BY CHRIS HUSSEY
Kayla Merkus, a second-year advertising and marketing communications student, was sitting with her friend in the Sanctuary around 4:30 p.m. on what seemed like a normal Thursday afternoon. Aside from the two of them, the only other people in the space were two other young women. It was dead silent.
That stillness was soon interrupted as a voice came over the speaker system.
“Attention, attention, attention. This is security. Lockdown, lockdown, lockdown.”
Initially, Merkus thought it was a drill, but this lockdown was quite real.
According to a memo sent out to all college staff and employees, the lockdown was put into place at the Doon campus around 4:45 p.m. on Nov. 5 after Counselling Services received a report of a student in crisis and at risk of self-harm.
“At the recommendation of Waterloo Region Police Services (WRPS), the campus was placed on lockdown to ensure the safety of the individual, students and staff,” it read.
The lockdown did not last long, and was lifted just before 5 p.m.
During the lockdown, many students and staff appeared disorientated and confused as to what was going on. In the Sanctuary, two more people who ran into the area soon joined Merkus and the three others, but none of them knew what the proper procedure was during a lockdown.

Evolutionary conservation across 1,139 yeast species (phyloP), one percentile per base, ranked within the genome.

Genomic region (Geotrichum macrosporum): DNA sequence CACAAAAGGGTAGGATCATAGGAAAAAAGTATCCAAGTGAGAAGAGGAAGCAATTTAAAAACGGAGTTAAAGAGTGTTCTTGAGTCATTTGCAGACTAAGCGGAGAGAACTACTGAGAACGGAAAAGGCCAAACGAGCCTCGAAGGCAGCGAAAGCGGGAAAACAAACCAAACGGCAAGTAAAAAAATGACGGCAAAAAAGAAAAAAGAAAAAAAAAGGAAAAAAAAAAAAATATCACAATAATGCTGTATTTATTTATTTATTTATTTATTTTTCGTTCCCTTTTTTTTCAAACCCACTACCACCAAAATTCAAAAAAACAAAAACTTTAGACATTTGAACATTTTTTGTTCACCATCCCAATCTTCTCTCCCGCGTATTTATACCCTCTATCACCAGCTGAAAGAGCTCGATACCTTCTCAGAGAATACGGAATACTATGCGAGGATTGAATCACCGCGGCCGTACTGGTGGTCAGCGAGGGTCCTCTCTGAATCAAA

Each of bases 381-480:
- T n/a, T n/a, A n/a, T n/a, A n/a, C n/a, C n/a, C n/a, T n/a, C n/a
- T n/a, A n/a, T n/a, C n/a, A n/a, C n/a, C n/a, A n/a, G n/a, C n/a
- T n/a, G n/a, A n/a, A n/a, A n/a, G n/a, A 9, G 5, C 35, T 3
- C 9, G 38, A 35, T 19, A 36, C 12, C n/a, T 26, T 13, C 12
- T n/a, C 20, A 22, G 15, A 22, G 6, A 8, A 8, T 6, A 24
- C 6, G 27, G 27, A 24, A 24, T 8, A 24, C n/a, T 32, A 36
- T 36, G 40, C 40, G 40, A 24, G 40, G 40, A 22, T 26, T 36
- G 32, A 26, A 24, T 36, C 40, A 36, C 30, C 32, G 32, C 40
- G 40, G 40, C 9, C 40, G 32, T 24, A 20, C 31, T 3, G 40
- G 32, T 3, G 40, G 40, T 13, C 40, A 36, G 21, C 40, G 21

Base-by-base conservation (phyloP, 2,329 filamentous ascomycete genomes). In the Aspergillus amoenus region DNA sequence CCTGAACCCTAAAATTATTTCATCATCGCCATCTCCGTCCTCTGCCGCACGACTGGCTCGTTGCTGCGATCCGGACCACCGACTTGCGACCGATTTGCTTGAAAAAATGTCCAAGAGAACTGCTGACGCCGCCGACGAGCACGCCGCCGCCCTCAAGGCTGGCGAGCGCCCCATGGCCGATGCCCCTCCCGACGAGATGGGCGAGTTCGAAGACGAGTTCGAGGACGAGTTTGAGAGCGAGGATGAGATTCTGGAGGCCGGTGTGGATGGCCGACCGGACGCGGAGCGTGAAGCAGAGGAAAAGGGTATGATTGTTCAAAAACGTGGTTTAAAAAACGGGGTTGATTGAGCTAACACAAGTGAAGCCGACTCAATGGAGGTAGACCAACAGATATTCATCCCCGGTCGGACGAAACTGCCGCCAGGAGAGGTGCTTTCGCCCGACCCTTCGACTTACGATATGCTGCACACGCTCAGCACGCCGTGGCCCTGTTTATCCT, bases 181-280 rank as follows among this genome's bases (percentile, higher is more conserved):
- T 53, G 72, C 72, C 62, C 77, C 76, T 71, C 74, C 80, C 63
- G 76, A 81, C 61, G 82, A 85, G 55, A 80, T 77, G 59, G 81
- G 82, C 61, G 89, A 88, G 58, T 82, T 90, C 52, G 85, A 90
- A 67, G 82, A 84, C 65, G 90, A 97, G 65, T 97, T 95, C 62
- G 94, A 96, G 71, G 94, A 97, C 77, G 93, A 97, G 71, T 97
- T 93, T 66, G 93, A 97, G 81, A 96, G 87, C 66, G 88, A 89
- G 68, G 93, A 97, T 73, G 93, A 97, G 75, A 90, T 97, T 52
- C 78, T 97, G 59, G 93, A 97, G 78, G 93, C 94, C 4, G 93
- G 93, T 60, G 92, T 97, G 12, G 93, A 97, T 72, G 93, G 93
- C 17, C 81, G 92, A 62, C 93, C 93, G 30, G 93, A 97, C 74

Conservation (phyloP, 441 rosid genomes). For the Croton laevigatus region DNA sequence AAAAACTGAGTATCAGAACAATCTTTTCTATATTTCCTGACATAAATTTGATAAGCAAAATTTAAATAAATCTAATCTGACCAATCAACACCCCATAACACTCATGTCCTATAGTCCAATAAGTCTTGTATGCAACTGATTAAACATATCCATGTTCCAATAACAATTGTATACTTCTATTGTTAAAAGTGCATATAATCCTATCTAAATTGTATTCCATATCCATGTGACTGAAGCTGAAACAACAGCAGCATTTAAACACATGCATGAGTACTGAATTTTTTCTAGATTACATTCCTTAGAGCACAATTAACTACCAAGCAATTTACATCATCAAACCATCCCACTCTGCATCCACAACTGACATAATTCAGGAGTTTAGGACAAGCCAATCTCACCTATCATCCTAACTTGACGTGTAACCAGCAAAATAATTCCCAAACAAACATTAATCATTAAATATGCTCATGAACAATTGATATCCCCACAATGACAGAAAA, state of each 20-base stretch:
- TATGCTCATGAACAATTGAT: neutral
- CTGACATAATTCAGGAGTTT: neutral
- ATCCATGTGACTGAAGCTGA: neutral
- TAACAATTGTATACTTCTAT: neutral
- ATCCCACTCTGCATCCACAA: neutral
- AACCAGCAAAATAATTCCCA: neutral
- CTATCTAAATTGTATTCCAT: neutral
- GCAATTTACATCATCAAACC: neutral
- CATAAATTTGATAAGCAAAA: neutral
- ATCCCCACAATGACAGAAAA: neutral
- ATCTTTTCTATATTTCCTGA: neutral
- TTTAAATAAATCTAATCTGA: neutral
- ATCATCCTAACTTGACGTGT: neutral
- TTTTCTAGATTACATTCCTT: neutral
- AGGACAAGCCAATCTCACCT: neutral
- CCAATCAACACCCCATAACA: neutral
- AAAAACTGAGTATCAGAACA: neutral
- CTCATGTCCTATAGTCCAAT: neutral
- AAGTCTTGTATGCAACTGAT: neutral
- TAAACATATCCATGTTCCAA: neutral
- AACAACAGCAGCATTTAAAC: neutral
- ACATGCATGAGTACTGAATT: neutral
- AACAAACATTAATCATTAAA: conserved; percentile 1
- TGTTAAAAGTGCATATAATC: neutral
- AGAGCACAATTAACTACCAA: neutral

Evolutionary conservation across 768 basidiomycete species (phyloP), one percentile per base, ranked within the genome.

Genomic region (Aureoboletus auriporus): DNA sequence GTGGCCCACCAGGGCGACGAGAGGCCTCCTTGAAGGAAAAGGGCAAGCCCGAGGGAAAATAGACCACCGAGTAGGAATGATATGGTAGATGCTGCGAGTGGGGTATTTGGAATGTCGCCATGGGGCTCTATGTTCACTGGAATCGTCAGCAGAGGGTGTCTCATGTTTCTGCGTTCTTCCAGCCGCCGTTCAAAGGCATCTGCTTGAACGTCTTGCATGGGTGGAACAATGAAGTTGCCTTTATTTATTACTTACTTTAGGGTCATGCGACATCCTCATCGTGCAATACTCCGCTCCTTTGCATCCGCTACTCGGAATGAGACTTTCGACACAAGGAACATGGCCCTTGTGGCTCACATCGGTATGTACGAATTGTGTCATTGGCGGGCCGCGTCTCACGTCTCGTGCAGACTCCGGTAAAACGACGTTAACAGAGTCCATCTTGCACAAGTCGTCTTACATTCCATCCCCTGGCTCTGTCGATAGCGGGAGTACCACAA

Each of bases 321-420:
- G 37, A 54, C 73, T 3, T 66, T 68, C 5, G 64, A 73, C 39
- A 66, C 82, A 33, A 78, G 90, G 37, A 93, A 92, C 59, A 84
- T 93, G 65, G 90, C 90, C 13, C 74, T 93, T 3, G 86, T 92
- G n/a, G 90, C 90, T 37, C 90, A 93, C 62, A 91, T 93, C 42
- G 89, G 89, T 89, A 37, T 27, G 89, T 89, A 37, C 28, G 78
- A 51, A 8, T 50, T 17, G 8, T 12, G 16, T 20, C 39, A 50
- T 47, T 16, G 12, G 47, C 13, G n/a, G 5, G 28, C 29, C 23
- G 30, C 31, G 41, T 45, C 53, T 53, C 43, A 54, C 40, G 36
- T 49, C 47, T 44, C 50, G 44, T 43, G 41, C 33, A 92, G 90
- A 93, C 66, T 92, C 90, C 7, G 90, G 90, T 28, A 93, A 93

“None of us knew what to do, so we just sat there and moved to the back corner of the Sanctuary,” she said. “We started getting a little more nervous and worried, but we didn’t want to share those feelings too much with the other students who were with us.”
Tiffany Kleinsteuber, a first-year broadcast – radio student, was working in the library when the lockdown started.
“I think it was a bit scary because you never know what’s going to happen,” she said.
“But we have to move on with the positives and remember we’re safe and not hurt.”
Alana Holtom, corporate communications co-ordinator with the WRPS, said the situation was reported to police and the lockdown was a precautionary measure to hold everyone in place until the situation was addressed and resolved.
“We would rather use more caution than not enough,” she said in an email.
Local 237, a branch of the Ontario Public Service Employees Union which represents academic employees at Conestoga College, sent out an email on Nov. 9 to all its members requesting feedback on the lockdown and how it was conducted.
Lana-Lee Hardacre, president of Local 237, said after the lockdown several faculty members contacted the union regarding some areas that could be improved.
“As a result of their comments I sent an email to our members yesterday to get a better perspective of went well and any recommendations for improvement,” she said in an email.
Merkus agreed with the faculty members and said a custodial staff member came into the Sanctuary and told them the speakers in some parts of the school were not working properly. This staff member told Merkus that, because of this, some classes were being let out while the lockdown was going on.
“I think they should have tested some of this stuff previously, instead of having one drill which not all the students were there for,” she said.
The drill she referred to was held on Sept. 24 at 8 a.m. It was the first college-wide lockdown drill at Conestoga College.
Kleinsteuber said the college should tell what happened specifically to cause the lockdown.
“I think they (students) should know that info so that they can reach out to that person to provide positive support,” she said.
CTV News reported on the day of the lockdown that the student who was in crisis was located and given medical attention.
Security Services declined to comment.